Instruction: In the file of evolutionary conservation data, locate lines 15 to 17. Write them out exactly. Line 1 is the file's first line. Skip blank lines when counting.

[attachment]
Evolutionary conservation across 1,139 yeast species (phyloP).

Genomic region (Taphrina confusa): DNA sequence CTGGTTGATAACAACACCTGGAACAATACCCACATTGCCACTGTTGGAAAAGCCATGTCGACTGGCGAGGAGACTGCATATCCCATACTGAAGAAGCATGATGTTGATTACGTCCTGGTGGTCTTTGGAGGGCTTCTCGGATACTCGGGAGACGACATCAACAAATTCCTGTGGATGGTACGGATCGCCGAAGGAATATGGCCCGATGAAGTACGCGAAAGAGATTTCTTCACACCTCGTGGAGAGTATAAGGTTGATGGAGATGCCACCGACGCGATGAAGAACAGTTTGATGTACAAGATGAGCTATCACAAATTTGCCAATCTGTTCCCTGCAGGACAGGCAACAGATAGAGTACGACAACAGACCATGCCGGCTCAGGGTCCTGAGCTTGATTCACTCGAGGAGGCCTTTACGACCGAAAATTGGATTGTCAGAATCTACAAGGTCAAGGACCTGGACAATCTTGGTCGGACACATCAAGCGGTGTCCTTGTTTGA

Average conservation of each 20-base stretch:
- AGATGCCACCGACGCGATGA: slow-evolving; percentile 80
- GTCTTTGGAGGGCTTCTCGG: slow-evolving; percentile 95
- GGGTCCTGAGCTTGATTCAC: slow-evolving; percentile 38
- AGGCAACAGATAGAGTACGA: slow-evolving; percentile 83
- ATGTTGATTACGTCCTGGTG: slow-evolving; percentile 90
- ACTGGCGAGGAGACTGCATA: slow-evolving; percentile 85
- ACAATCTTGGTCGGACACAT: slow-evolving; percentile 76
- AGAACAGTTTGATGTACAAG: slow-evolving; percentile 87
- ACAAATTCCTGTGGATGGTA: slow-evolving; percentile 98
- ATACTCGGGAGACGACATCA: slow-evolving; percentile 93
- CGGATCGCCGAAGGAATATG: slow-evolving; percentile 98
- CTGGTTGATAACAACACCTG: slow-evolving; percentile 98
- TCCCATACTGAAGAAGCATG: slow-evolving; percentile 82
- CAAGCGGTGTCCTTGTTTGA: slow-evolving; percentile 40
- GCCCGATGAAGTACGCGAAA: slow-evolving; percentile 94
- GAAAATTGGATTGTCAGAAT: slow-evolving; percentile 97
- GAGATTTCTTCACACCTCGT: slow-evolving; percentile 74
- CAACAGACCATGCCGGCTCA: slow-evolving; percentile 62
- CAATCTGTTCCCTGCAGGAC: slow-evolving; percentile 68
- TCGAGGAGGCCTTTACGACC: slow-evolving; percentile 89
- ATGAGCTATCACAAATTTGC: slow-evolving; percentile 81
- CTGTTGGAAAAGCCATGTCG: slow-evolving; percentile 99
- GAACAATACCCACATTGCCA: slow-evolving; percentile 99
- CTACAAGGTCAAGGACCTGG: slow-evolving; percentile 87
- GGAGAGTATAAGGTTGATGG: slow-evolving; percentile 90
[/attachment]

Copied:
- CTGGTTGATAACAACACCTG: slow-evolving; percentile 98
- TCCCATACTGAAGAAGCATG: slow-evolving; percentile 82
- CAAGCGGTGTCCTTGTTTGA: slow-evolving; percentile 40